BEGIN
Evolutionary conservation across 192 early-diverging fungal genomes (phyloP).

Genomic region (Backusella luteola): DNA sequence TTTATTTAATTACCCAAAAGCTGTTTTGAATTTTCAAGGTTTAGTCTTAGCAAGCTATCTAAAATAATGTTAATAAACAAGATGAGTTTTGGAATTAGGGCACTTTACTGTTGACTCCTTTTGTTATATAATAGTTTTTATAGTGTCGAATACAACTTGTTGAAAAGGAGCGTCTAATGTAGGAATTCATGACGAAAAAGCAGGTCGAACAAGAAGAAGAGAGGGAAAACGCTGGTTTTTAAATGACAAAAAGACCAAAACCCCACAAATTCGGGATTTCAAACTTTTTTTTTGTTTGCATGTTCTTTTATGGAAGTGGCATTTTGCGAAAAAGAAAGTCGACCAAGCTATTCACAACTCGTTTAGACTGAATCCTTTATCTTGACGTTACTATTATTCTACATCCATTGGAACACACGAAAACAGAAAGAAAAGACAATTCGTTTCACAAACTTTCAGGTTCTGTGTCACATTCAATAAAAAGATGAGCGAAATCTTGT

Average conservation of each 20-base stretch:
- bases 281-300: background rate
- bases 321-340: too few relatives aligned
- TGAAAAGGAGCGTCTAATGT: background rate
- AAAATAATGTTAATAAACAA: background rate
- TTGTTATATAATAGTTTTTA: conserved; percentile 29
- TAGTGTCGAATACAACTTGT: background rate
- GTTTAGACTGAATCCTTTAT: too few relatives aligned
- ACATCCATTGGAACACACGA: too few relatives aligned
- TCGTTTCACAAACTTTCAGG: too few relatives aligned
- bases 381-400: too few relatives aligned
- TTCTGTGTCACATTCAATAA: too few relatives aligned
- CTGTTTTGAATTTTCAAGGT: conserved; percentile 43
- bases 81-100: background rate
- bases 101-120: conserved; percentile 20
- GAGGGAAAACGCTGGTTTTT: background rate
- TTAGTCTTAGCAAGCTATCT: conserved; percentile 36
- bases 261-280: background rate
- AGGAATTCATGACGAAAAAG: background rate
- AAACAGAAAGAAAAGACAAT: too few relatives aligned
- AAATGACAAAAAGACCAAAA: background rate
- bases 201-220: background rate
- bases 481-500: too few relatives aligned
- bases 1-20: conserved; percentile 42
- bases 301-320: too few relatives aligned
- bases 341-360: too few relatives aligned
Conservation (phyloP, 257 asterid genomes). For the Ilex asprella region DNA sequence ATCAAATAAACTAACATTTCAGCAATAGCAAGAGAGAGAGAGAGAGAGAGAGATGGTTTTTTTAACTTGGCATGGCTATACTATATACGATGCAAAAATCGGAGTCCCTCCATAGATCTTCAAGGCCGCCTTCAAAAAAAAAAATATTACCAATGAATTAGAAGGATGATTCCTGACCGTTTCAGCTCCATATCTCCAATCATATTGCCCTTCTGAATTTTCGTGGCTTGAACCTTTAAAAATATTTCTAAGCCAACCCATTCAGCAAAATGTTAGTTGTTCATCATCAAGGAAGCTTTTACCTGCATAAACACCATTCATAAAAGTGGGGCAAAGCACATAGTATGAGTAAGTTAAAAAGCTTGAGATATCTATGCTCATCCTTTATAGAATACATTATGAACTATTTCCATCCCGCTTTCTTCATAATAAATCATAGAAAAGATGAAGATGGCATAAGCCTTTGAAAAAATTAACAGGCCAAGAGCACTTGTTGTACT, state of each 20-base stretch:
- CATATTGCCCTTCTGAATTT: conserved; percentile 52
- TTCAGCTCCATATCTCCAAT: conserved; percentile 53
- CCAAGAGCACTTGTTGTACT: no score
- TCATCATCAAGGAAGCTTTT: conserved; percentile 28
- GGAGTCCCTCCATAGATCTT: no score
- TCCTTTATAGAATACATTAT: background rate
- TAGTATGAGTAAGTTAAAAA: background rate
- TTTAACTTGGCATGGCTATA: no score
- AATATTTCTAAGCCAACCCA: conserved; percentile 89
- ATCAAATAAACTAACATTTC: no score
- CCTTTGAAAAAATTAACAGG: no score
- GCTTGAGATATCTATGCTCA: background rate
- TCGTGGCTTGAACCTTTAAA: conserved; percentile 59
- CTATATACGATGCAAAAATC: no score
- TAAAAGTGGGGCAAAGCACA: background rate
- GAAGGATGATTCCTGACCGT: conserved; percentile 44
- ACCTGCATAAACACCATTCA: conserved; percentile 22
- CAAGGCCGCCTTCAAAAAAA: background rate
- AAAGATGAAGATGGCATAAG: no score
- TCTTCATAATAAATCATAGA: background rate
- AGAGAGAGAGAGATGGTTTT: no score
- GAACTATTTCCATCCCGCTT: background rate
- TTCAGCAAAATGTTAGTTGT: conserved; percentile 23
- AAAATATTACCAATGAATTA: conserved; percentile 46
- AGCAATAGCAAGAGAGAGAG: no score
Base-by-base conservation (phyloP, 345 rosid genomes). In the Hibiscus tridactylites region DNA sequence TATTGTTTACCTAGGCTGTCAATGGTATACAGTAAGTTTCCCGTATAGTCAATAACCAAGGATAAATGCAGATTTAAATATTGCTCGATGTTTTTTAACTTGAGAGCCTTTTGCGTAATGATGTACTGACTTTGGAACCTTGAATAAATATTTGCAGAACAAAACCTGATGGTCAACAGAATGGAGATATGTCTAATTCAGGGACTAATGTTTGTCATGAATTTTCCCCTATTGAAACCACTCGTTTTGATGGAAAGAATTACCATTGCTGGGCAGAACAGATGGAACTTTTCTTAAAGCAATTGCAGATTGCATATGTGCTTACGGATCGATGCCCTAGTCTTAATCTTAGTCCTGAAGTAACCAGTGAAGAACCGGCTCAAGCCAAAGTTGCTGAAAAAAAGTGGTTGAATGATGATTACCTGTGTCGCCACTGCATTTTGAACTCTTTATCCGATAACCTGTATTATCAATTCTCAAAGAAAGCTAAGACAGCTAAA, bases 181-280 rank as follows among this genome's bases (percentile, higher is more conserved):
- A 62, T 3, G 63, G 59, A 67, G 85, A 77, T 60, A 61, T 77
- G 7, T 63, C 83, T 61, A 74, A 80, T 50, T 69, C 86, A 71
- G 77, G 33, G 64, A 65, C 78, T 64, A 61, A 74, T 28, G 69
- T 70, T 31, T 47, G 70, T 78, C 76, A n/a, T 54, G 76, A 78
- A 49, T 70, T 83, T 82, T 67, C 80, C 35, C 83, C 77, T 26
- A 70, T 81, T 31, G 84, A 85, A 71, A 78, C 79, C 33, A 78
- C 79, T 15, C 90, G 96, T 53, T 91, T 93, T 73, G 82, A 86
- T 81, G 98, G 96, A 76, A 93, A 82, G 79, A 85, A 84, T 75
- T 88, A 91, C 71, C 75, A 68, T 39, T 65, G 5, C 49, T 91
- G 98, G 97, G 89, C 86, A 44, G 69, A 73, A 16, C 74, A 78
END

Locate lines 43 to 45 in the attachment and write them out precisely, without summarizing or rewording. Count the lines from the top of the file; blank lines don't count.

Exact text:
- CTATATACGATGCAAAAATC: no score
- TAAAAGTGGGGCAAAGCACA: background rate
- GAAGGATGATTCCTGACCGT: conserved; percentile 44